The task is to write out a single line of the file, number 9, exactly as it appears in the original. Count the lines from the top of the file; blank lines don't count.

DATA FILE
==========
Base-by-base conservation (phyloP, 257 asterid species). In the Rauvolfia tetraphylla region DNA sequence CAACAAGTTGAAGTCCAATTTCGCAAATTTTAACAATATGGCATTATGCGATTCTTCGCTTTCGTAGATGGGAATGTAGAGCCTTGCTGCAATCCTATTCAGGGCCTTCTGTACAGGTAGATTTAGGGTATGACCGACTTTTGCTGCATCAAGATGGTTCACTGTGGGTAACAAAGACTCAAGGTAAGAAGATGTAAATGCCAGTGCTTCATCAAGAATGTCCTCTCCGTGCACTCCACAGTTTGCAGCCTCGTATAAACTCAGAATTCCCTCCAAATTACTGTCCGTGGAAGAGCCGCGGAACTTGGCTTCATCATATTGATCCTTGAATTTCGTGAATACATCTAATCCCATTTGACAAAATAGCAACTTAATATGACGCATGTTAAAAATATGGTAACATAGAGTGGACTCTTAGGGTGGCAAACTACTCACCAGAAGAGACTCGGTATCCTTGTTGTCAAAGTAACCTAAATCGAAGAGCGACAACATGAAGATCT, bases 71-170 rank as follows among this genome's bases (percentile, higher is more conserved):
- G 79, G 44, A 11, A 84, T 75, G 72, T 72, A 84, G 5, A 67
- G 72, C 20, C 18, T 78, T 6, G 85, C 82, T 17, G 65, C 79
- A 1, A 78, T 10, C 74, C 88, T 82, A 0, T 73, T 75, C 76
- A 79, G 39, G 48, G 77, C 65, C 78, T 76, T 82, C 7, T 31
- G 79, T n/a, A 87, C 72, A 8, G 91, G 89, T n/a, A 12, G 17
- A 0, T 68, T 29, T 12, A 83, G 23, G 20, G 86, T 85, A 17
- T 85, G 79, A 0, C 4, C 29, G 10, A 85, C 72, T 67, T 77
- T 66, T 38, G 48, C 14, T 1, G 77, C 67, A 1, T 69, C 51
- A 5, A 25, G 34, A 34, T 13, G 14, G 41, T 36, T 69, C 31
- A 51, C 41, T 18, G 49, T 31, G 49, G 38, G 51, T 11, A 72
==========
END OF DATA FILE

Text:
- T 66, T 38, G 48, C 14, T 1, G 77, C 67, A 1, T 69, C 51